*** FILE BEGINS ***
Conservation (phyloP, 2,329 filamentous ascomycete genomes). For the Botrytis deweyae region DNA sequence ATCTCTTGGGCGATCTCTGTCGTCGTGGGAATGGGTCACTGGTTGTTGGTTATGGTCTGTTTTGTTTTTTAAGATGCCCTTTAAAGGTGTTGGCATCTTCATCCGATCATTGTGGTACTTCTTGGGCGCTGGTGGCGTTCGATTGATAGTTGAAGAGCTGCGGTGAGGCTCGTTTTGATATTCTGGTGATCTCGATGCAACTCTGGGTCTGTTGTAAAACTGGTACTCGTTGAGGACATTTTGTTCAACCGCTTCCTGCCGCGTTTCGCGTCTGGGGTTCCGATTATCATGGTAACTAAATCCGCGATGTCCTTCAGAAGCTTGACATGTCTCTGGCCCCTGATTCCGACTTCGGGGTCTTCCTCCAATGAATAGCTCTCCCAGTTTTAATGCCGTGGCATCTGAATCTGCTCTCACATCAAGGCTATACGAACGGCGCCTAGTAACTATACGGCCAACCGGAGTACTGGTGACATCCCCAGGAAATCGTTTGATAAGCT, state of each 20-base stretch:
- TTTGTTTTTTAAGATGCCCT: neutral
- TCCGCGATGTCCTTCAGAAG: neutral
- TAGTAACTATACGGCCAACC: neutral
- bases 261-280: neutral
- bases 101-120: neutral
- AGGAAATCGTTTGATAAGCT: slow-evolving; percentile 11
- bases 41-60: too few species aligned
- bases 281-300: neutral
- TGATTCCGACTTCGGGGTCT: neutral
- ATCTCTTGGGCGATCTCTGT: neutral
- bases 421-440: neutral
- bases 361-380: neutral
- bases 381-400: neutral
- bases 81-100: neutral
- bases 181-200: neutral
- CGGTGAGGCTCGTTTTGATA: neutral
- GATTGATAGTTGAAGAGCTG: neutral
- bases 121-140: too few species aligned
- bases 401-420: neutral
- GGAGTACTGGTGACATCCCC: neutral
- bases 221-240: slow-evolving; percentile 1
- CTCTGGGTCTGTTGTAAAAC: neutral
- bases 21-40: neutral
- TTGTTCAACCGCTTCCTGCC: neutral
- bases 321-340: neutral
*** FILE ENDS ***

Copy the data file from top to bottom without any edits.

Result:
Conservation (phyloP, 2,329 filamentous ascomycete genomes). For the Botrytis deweyae region DNA sequence ATCTCTTGGGCGATCTCTGTCGTCGTGGGAATGGGTCACTGGTTGTTGGTTATGGTCTGTTTTGTTTTTTAAGATGCCCTTTAAAGGTGTTGGCATCTTCATCCGATCATTGTGGTACTTCTTGGGCGCTGGTGGCGTTCGATTGATAGTTGAAGAGCTGCGGTGAGGCTCGTTTTGATATTCTGGTGATCTCGATGCAACTCTGGGTCTGTTGTAAAACTGGTACTCGTTGAGGACATTTTGTTCAACCGCTTCCTGCCGCGTTTCGCGTCTGGGGTTCCGATTATCATGGTAACTAAATCCGCGATGTCCTTCAGAAGCTTGACATGTCTCTGGCCCCTGATTCCGACTTCGGGGTCTTCCTCCAATGAATAGCTCTCCCAGTTTTAATGCCGTGGCATCTGAATCTGCTCTCACATCAAGGCTATACGAACGGCGCCTAGTAACTATACGGCCAACCGGAGTACTGGTGACATCCCCAGGAAATCGTTTGATAAGCT, state of each 20-base stretch:
- TTTGTTTTTTAAGATGCCCT: neutral
- TCCGCGATGTCCTTCAGAAG: neutral
- TAGTAACTATACGGCCAACC: neutral
- bases 261-280: neutral
- bases 101-120: neutral
- AGGAAATCGTTTGATAAGCT: slow-evolving; percentile 11
- bases 41-60: too few species aligned
- bases 281-300: neutral
- TGATTCCGACTTCGGGGTCT: neutral
- ATCTCTTGGGCGATCTCTGT: neutral
- bases 421-440: neutral
- bases 361-380: neutral
- bases 381-400: neutral
- bases 81-100: neutral
- bases 181-200: neutral
- CGGTGAGGCTCGTTTTGATA: neutral
- GATTGATAGTTGAAGAGCTG: neutral
- bases 121-140: too few species aligned
- bases 401-420: neutral
- GGAGTACTGGTGACATCCCC: neutral
- bases 221-240: slow-evolving; percentile 1
- CTCTGGGTCTGTTGTAAAAC: neutral
- bases 21-40: neutral
- TTGTTCAACCGCTTCCTGCC: neutral
- bases 321-340: neutral